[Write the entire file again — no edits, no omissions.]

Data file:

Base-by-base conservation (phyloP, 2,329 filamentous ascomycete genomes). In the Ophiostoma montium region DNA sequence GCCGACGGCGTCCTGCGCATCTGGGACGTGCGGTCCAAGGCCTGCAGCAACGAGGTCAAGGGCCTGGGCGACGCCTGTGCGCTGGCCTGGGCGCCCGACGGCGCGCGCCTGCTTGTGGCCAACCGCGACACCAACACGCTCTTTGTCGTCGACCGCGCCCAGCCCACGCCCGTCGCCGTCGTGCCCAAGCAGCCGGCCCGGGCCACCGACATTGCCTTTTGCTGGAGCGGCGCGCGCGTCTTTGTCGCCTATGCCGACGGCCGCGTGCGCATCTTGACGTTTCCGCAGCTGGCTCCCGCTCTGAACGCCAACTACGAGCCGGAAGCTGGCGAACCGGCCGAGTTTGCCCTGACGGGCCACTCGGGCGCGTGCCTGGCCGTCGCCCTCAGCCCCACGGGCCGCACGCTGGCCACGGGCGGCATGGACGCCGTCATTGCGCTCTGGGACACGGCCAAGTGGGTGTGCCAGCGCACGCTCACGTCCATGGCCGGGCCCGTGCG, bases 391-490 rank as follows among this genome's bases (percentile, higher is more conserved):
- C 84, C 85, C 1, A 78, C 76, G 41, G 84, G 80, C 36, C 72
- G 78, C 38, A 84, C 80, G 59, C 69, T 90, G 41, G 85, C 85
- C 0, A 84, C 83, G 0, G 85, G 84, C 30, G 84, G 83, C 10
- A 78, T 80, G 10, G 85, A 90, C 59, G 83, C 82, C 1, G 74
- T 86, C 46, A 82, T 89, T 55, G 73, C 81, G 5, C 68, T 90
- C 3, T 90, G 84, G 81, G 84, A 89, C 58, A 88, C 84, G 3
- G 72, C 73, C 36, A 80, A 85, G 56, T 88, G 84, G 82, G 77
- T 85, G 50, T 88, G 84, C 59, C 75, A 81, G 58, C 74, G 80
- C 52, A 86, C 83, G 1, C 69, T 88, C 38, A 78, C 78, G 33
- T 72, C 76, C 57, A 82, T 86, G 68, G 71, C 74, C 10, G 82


Base-by-base conservation (phyloP, 2,329 filamentous ascomycete genomes). In the Ophiostoma montium region DNA sequence GCCGACGGCGTCCTGCGCATCTGGGACGTGCGGTCCAAGGCCTGCAGCAACGAGGTCAAGGGCCTGGGCGACGCCTGTGCGCTGGCCTGGGCGCCCGACGGCGCGCGCCTGCTTGTGGCCAACCGCGACACCAACACGCTCTTTGTCGTCGACCGCGCCCAGCCCACGCCCGTCGCCGTCGTGCCCAAGCAGCCGGCCCGGGCCACCGACATTGCCTTTTGCTGGAGCGGCGCGCGCGTCTTTGTCGCCTATGCCGACGGCCGCGTGCGCATCTTGACGTTTCCGCAGCTGGCTCCCGCTCTGAACGCCAACTACGAGCCGGAAGCTGGCGAACCGGCCGAGTTTGCCCTGACGGGCCACTCGGGCGCGTGCCTGGCCGTCGCCCTCAGCCCCACGGGCCGCACGCTGGCCACGGGCGGCATGGACGCCGTCATTGCGCTCTGGGACACGGCCAAGTGGGTGTGCCAGCGCACGCTCACGTCCATGGCCGGGCCCGTGCG, bases 391-490 rank as follows among this genome's bases (percentile, higher is more conserved):
- C 84, C 85, C 1, A 78, C 76, G 41, G 84, G 80, C 36, C 72
- G 78, C 38, A 84, C 80, G 59, C 69, T 90, G 41, G 85, C 85
- C 0, A 84, C 83, G 0, G 85, G 84, C 30, G 84, G 83, C 10
- A 78, T 80, G 10, G 85, A 90, C 59, G 83, C 82, C 1, G 74
- T 86, C 46, A 82, T 89, T 55, G 73, C 81, G 5, C 68, T 90
- C 3, T 90, G 84, G 81, G 84, A 89, C 58, A 88, C 84, G 3
- G 72, C 73, C 36, A 80, A 85, G 56, T 88, G 84, G 82, G 77
- T 85, G 50, T 88, G 84, C 59, C 75, A 81, G 58, C 74, G 80
- C 52, A 86, C 83, G 1, C 69, T 88, C 38, A 78, C 78, G 33
- T 72, C 76, C 57, A 82, T 86, G 68, G 71, C 74, C 10, G 82